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New Serfdom — Finding the Center

It’s possible for a novel to have so many characters and plot lines that it has no center. Some writers can manage to hang on to a central theme in the midst of what may look like clutter. For instance, Bacigalupi’s Windup Girl, which damned near drowned me in detail and clutter before I found the life raft. It was an interesting trip, but I was hanging on by my fingernails all the way and not a trip I’d particularly care to take again. I’m not capable of writing that kind of book, nor do I want to.

So, finding that The New Serfdom had somehow accumulated a multitude of characters and plot threads, with no obvious way to pull it all together was disturbing. Time to stop and think things through. Windup Girl is science fiction. New Serfdom is science fiction. And that’s where any resemblance between the two ends. In Windup Girl, the whole point of the novel is the technology and the setting. The characters come and go in service to those two themes. I want technology and setting to serve the characters. But which characters? All of them? Are they all equally important?

Some clarity came with deciding that the technology and setting are the framework, not a major part of the story. Still, what is the story? Making Gil one of the central characters continues to affect the novel’s evolution, which is now looking like the story of Nolan’s development over the years and his relationship with Gil. Nolan Graves is the hub around which everyone else revolves, and much of that is probably going to be seen through Gil’s eyes because he’s the one closest to Nolan, the only one with insight into his character.

I’m still leaning toward flashbacks as an integral part of the novel’s structure, Gil’s being the most important, and keeping them very short — literally flashes rather than long diversions. To make sure the jumps back and forth aren’t confusing to the reader, I’m also considering putting Gil’s memories in first person. The bulk of the novel will be third person limited omniscient, and I don’t know if that kind of POV switch is ever done or acceptable. Maybe someone can offer examples, or suggestions about why it might or might not work.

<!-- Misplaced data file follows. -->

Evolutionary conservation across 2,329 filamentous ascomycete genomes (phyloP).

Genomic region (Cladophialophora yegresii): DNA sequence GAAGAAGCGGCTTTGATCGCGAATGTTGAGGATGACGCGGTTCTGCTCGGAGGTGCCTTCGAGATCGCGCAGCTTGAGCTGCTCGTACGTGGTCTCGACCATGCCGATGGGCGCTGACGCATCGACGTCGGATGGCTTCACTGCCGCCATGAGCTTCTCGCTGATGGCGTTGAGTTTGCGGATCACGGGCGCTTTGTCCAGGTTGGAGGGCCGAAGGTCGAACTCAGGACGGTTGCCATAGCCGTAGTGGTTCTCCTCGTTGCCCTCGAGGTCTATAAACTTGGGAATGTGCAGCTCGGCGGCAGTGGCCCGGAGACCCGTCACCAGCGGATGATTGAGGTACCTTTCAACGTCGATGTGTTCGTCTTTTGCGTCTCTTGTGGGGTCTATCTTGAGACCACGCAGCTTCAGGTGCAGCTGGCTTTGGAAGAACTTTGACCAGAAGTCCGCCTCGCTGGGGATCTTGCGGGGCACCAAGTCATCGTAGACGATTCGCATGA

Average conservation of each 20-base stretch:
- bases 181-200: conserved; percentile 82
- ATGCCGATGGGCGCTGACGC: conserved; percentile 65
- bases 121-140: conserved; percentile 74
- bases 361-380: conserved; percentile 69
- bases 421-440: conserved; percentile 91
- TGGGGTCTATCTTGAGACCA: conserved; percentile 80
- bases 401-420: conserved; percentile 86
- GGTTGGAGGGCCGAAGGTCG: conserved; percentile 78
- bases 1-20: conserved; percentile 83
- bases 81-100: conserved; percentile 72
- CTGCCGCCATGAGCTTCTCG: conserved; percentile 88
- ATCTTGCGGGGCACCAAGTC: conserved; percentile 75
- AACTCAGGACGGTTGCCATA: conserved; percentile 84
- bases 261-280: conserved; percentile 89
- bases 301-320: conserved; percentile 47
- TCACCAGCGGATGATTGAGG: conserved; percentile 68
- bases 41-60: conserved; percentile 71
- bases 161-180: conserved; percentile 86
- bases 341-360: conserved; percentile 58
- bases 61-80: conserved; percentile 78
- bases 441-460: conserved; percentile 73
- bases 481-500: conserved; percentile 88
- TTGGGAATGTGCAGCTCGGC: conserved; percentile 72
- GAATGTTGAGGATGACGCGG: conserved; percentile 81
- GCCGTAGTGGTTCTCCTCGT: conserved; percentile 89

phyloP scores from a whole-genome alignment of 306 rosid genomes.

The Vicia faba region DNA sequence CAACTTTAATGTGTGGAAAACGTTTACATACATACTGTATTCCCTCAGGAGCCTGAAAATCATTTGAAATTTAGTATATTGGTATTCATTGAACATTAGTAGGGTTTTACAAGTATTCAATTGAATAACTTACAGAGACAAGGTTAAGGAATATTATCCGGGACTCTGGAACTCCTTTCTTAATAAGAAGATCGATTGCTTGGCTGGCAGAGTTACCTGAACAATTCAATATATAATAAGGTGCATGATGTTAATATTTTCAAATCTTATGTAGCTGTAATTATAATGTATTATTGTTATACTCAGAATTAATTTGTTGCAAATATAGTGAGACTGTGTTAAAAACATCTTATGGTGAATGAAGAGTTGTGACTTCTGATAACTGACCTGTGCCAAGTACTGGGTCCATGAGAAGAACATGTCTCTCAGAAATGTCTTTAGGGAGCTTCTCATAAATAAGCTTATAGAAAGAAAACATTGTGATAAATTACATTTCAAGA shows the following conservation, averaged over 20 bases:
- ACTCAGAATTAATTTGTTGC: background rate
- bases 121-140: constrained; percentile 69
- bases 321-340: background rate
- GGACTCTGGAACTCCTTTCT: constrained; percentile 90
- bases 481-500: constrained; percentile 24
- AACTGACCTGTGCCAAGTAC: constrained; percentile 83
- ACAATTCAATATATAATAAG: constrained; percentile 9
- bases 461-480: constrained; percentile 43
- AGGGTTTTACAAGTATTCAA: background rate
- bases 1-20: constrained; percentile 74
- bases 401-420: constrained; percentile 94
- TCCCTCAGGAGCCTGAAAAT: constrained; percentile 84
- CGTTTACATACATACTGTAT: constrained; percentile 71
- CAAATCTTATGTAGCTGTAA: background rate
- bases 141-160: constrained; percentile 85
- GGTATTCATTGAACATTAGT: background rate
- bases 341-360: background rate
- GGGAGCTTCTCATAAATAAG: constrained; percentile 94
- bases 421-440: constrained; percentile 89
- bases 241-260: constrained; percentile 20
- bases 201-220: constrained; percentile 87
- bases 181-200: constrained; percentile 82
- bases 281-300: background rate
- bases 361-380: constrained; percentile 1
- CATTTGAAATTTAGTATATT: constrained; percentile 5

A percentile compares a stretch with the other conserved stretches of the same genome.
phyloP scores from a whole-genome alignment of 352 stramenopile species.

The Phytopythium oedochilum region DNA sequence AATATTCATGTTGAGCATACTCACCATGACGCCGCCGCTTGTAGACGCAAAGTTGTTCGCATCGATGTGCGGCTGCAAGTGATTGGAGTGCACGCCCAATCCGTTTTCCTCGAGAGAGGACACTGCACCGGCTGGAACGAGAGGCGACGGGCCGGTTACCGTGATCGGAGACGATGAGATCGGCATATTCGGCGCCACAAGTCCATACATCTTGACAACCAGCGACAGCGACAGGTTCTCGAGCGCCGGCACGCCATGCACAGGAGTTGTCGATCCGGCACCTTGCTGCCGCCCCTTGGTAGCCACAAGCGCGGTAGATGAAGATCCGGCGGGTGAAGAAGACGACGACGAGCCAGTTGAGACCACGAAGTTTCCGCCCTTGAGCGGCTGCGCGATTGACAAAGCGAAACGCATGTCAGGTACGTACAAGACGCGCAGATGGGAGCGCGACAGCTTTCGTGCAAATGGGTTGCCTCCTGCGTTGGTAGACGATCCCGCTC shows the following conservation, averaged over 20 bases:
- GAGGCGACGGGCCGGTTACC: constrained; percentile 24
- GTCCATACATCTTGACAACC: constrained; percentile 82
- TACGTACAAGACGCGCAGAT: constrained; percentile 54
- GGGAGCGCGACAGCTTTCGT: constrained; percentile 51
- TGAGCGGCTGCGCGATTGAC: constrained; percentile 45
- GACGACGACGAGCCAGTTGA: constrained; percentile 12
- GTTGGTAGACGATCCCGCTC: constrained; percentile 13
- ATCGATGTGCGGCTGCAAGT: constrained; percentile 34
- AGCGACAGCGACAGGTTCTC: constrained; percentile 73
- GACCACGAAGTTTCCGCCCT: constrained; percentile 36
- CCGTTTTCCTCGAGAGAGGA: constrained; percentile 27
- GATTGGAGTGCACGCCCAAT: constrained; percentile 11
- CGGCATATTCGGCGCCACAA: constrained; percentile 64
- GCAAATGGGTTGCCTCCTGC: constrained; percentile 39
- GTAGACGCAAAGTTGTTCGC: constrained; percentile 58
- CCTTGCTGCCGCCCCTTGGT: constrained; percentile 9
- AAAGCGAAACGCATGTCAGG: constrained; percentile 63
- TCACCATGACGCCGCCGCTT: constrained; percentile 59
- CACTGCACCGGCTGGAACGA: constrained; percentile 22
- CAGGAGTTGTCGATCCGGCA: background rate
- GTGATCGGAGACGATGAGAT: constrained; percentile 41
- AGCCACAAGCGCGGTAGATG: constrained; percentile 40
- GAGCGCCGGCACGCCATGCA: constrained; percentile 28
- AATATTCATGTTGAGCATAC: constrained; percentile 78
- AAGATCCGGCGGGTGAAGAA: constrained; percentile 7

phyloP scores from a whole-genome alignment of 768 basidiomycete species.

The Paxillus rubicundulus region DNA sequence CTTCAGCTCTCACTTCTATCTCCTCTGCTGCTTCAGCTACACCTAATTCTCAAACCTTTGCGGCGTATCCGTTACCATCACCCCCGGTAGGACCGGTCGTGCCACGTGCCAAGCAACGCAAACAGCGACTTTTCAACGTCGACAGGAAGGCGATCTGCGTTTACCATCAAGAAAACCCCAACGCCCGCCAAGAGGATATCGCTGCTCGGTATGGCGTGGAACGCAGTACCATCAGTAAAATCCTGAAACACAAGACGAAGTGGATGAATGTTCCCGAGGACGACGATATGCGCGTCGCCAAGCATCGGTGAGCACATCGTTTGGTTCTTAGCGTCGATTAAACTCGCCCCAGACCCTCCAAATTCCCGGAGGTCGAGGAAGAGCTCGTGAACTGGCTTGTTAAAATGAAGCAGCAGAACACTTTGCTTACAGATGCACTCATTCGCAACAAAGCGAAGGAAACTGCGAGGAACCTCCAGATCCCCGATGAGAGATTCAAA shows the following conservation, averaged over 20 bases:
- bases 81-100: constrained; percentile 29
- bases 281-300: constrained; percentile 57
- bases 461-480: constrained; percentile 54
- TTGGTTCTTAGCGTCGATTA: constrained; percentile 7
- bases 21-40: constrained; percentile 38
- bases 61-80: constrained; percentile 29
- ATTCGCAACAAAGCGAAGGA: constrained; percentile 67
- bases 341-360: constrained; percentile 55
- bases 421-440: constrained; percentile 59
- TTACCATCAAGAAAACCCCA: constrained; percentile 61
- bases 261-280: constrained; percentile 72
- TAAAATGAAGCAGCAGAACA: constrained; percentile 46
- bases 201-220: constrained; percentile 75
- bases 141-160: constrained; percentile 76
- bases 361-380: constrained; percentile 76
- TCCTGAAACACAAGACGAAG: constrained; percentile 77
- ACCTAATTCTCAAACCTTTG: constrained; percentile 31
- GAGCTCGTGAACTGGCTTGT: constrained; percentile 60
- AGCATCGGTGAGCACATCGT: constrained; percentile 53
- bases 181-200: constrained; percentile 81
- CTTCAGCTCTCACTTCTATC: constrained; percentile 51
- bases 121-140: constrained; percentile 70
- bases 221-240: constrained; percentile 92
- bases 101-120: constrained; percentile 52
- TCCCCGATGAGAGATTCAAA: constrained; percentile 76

Placing Gil’s flashbacks in first person may be a problem for third person flashbacks that involve other aspects of the story — the Dennisons, for example. So that’s a new problem to work through. And Andy’s story, as interesting as it might be, looks as if it will drop by the wayside altogether because I haven’t found any role for him.

6 Comments

  1. Interesting conundrum.

    I’ve seen books which have the MC in first person, but switch to third when not in the MC’s presence. That always seemed to work without undue confusion.

    Of course whenever you go to first person you do take on the persona of the “author”. Making it clear that you are only going into this person’s mind for effect might be tricky. One way to do it, though, is for those first person flashbacks to be letters or diary entries.

    • Good to know that it’s been done. I’ve probably seen it, but I have a rotten memory and rarely notice what POV a book is written in unless something makes it stand out.

      Letters or diaries wouldn’t work here. Each shift into a first person flashback would be a natural extension of something going on at the moment or something that just happened. You’ve made me aware of needing to keep that in mind. Not using first person for any other purpose would probably help it work the way I want. It’s going to be an interesting experiment.

  2. By the way, the last four or five times I’ve visited here I’ve been the 100,000th visitor, along with the assurance that “this is no joke”. Ha! Just now as I was writing this I won again!

    • Must be some kind of glitch. There isn’t even anything for number of visitors on my stats page, and since there have only been 16,000 page views, that number doesn’t make any sense. But we’ll pretend — Congratulations, Richard Scott, on being the 100,000th visitor to this illustrious blog!

      By the way, are you doing NaNo this year? I don’t remember you saying anything about it. But that could be another memory failure.

      • Hi, again

        The 100,000th visitor is one of the advertisements added to your site by WordPress. I get a kick out of it’s “this is not a joke” (indicating that it is true) but that I win it almost every time I visit. I guess some advertisers think we’re a dim lot. ))

        Yes, I plan on doing NaNo again (I’ve promised myself to compete every year I can). This will be my 11th time. Still have no idea what I’ll be working on, though.

        • I didn’t know ads were showing up on my blog. I’ve never seen them on mine or anyone else’s so I’d forgotten that WP does have them now and then. Maybe they only show up if you’re not signed in. I think there’s an option to pay to be ad-free, but nobody has ever complained, so I’d guess they’re not too obnoxious. Just checked and it’s $30.00 a year to go ad-free. No thanks. Maybe when my writing makes me rich.

          You’d better get cracking with a NaNo plan. Time is fleeting. I can’t believe it’s almost here. I have a feeling I’m not going to have the whole thing laid out neatly this time. Half plotter, half pantser.

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